A lot of new and interesting content and CDs are coming out. Here are a couple that I have taken a look at recently. 

Graham Nash, well known to many of us from the group Crosby, Stills, and Nash, is also a very talented photographer who has opened a studio called Nash Editions out of Manhattan Beach, CA. He was in town with a couple of friends recently (months before the concert) at the Indianapolis Art League showing off what they have done with digital imaging, printers, and cameras and it was quite a show to see. As part of that, they have issued a multimedia CD called “Digital Frontiers, Photography’s Future at Nash Editions” that takes you on a tour of the studio as well as gives you insight and commentary on several of the photographs and digital images that they have created. Wonderful art work that is a combination of digital imagery, photographs, and other art mediums, all created and printed with a digital ink jet printer. No ordinary ink jet printer, the very large format Iris 3047 Graphics Printer is costing over $50,000 dollars but the output is something to see.  The CD uses QuickTime movies to show the images and movies and Macromedia to put the story together. Done very well despite the fact it did not install properly and in fact, when I was showing one movie, locked up my computer. Not sure if that was because of the QuickTime or a corrupted file. For an update to what they are doing, visit their web site at www.nasheditions.com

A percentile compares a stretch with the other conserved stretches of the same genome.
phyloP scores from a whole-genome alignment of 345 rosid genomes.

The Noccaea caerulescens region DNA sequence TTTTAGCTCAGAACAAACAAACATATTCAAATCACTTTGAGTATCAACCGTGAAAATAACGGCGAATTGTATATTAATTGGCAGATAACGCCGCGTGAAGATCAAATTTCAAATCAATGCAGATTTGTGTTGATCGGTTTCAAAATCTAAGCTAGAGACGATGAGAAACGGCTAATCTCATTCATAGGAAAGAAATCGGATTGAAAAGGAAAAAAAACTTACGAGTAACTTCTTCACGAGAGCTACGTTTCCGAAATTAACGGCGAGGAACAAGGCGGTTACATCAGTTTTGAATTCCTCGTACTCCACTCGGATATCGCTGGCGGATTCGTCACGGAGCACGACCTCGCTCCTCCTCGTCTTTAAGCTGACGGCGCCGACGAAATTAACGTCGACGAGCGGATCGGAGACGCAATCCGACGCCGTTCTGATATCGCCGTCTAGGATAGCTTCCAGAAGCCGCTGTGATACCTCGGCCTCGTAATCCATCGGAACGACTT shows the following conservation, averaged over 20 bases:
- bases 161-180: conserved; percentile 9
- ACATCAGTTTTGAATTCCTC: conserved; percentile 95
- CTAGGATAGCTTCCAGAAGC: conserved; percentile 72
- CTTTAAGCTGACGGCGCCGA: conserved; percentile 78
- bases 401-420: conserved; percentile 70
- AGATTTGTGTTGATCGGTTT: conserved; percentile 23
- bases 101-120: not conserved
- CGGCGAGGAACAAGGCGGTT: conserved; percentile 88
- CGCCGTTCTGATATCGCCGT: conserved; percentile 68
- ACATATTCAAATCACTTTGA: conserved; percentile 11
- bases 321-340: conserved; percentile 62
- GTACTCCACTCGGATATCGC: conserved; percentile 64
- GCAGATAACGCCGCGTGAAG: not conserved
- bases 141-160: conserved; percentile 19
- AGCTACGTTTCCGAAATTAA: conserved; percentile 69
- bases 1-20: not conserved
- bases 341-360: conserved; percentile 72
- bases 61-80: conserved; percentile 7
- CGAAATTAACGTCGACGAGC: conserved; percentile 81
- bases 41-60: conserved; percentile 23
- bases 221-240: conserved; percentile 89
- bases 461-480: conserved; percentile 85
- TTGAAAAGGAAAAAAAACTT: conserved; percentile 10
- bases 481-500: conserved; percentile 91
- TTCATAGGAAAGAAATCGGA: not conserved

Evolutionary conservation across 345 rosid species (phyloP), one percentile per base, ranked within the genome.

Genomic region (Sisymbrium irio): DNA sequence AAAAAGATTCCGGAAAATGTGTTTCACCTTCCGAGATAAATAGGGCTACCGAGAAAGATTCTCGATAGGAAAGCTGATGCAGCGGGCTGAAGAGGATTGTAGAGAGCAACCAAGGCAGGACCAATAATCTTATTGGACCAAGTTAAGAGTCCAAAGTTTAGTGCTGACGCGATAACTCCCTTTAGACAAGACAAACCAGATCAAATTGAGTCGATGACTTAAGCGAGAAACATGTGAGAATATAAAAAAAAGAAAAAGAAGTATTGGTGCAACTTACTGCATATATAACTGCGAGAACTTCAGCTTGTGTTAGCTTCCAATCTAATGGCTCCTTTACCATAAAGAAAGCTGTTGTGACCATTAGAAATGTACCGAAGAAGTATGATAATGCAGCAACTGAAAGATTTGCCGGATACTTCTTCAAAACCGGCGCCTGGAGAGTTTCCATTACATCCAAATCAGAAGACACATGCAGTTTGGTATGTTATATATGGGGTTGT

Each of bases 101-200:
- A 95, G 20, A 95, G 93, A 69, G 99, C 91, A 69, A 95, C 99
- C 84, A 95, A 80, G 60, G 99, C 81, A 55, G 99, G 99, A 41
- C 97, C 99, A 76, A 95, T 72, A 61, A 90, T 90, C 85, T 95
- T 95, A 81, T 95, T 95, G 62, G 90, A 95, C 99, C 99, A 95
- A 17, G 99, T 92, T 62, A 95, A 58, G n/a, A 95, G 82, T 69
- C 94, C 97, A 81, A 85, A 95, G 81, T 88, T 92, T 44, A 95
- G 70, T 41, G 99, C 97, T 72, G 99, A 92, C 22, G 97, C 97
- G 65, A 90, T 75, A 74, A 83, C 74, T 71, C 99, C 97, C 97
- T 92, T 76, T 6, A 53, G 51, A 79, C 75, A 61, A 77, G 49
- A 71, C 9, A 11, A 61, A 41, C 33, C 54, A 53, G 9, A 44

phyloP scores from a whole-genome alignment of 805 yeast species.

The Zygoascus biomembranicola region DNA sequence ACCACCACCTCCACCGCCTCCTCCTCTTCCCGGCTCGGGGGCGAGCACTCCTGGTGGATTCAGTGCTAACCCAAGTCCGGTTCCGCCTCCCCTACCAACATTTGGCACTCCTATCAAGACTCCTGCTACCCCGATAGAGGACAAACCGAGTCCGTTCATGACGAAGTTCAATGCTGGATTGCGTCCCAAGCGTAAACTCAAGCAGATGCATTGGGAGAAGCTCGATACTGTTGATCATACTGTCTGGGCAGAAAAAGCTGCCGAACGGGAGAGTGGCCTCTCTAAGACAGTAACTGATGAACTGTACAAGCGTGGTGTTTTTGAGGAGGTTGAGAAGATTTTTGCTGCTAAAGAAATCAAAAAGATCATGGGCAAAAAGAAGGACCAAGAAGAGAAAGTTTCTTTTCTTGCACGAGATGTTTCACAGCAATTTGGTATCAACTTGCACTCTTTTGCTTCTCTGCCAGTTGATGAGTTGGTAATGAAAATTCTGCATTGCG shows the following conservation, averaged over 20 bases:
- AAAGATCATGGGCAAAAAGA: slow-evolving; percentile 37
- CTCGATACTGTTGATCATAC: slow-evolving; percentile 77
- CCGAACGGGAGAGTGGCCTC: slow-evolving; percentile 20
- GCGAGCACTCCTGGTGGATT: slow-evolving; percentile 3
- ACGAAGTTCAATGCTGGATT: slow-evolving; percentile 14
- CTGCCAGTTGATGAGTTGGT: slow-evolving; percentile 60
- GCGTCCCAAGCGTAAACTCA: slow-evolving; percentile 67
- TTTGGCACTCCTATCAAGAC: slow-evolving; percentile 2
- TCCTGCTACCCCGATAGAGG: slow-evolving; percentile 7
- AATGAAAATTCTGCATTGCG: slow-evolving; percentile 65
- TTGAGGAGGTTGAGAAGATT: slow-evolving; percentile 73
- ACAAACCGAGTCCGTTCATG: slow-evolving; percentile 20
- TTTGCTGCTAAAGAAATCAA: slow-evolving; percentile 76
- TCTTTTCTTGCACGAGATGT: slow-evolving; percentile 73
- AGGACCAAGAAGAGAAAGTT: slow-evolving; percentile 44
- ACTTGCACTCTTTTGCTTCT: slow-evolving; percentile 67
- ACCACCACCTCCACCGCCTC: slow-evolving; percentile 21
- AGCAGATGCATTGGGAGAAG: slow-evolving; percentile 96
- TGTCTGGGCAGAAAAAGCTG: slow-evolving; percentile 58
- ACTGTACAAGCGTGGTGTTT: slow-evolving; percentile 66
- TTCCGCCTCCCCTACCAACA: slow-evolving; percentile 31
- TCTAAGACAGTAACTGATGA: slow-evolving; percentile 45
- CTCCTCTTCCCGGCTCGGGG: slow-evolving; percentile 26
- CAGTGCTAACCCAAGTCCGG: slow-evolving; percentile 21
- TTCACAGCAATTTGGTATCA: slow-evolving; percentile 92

Another interesting CD I picked up was from the Art Gallery of Toronto. I had gone there to see a traveling exhibit from the Courtauld Gallery, London UK and they had produced a multimedia CD to go with the show. In fact, I have seen this type of CD at several other shows as well. The CD is both music and multimedia. There is about 46 minutes of music and a multimedia section that takes you through the exhibit with 60 images on the CD from the exhibit. Put together very well.

Robert Sanborn
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Robert Sanborn is an Independent Personal Computer Consultant, General Manager for That Computer Store in Indianapolis, IN, and the Program Chairman for the Indianapolis Computer Society. Reach him through the net at sansoft@in.net

Last Update:06/26/2007